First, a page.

For instance, our entry-level Registered partners are doing very interesting things that warrant us helping them drive awareness, but we haven’t had enough experience with their solution to broadly recommend them into Dell’s customer base. Moving up, partners at our Associate tier offer more differentiated and proven solutions, whether through great integration, scalability, established channels or other factors. Highly strategic companies that offer clear differentiation, best in class solutions, and a proven ability to execute are in our top Executive tier.
Laurie: So, there’s room for the new innovators.
Jason: Absolutely, the main point is that we don’t allow providers that haven’t yet proven themselves to pay their way into more prominent placement, because this wouldn’t help end-customers make a good decision about who to work with. Instead, partners are vetted on ability to execute and overall maturity. It’s definitely more of a lift for Dell, but it’s a better service to the end customers. It’s by merit and demonstrated ability to solve customer problems, including providing support after the sale.
Laurie: What other partner attributes are relevant to Dell in the IoT space?
Jason: Since much of our initial go to market strategy is based on our new purpose-built edge gateways, our initial focus has been on partners that build software platforms that leverage gateways in their solutions. Another partner type are makers of cloud platforms that don’t have a strategy for edge data integration and analytics today, but realize that they need one because you can’t send all of your IoT data to the cloud because it gets expensive. For these cloud platform partners, we can bridge to the edge and provide value there. We’re also building partnerships with pure-play visualizataion providers and analytics companies that complement other partners and our own Dell Statistica offering with capabilities such as stream processing, video analytics and artificial intelligence.
Laurie: So, these different types of providers could be laid out across the different tiers based on maturity and strategic importance?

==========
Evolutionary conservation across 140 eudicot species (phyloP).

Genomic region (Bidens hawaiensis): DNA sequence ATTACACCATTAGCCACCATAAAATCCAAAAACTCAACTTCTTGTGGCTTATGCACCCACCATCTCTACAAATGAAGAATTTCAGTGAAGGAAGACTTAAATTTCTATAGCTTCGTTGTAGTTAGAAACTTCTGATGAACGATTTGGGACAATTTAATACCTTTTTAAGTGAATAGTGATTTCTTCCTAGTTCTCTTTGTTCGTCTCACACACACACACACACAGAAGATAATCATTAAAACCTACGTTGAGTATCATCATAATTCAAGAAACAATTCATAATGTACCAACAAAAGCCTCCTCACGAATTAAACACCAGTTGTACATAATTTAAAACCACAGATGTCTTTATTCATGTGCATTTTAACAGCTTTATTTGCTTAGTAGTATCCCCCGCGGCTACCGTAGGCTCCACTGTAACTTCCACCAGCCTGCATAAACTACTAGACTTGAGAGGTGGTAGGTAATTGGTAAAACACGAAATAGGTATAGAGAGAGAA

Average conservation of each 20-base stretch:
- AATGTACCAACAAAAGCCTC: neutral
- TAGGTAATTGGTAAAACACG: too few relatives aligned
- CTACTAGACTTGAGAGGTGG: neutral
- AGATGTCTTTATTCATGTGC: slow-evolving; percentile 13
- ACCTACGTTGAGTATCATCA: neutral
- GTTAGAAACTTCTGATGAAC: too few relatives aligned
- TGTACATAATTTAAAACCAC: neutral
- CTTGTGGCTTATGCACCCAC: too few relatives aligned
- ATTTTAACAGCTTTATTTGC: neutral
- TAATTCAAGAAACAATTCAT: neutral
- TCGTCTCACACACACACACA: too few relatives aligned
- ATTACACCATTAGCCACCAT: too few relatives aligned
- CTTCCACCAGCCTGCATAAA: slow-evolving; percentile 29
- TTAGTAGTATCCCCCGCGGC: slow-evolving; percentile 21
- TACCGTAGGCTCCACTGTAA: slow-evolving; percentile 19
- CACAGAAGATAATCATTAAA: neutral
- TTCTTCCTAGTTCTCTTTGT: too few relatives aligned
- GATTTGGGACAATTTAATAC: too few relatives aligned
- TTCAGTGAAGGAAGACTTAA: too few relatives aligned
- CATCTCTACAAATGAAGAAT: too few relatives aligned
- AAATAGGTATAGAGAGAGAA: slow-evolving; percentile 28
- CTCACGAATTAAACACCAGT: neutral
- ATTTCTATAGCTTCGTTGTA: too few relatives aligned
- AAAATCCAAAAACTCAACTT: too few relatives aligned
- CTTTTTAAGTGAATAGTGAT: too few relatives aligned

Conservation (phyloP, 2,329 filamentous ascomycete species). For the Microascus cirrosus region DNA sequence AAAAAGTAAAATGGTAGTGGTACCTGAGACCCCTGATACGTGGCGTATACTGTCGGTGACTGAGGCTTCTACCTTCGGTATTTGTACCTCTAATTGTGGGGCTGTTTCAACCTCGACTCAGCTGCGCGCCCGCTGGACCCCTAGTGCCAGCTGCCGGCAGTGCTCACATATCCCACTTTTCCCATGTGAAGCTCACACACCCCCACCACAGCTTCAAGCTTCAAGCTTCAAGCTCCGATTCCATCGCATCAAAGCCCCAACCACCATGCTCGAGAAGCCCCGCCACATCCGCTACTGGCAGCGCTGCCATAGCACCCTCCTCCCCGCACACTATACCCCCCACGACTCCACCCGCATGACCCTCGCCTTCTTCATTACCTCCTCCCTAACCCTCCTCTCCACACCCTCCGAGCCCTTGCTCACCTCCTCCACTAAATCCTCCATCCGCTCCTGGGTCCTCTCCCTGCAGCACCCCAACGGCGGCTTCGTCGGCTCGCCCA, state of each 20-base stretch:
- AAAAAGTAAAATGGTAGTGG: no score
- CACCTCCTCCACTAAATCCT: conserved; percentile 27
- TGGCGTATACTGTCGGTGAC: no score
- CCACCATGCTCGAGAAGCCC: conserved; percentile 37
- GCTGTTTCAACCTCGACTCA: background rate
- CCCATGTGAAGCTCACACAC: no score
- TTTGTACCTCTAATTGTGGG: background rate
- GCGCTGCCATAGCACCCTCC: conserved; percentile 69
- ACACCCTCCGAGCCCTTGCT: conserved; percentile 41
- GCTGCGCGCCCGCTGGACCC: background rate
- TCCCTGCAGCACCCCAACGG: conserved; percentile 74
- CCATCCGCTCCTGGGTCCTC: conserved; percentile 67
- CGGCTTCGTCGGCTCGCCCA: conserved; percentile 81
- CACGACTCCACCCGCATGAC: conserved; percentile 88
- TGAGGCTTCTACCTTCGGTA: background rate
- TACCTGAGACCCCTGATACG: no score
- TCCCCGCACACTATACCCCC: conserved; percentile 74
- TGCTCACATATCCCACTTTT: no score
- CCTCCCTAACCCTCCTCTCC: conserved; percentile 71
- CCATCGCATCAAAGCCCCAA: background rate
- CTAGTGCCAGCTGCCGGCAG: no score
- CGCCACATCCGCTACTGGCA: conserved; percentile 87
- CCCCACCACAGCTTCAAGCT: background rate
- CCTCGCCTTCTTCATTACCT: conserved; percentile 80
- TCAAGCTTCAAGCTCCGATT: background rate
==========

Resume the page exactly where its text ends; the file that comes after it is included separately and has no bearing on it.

Jason: Yes. The one exception is with security tools. Dell has a broad security portfolio that IT trusts, but we’re always on the lookout for new solutions that address some of the net-new challenges at the edge. But we are not adding entry-level security partners – companies are either offering strategic value or they’re not. We take security very seriously.
Laurie: Makes sense! So, why are partners choosing to work with Dell in the IoT area?
Jason: Many IoT providers will participate in multiple partner programs. But Dell is attractive for a few reasons. First, we have a very broad customer base, and we’re very in tune with our customer needs. Even at the entry partnership level, when we flat-out set expectations that we will not recommend or directly sell the partner’s solution, they want to work with us to gain visibility. Being tied to the Dell brand, and the IT credibility that we talked about, and our global presence and support, are key. Many IoT innovators are very small, so this credibility really helps them. In addition, partners like that we provide choice and we’re open in how we do things.
People also like that Dell has such a strong hardware base, providing something tangible to attach their software to. Many partners are looking at appliance-type IoT models. Dell has been doing that with PCs and servers for a long time, and we can also do it for IoT with the Edge Gateway Series. Through our configuration services, partners can have software pre-installed, so their customers can simply purchase gateways directly from Dell, load them on trucks, and install them in the field. We also have ISV partners that are OEMs. They use our hardware and sell their own branded solution. Of course, there’s also attraction to the potential for co-marketing and joint selling. But, like I said, we can’t do that for everybody. We would only do that for people further up in the tiers.
This is the first of a two-part blog series on Dell’s new Internet of Things (IoT) division and partnership programs, sponsored by Dell.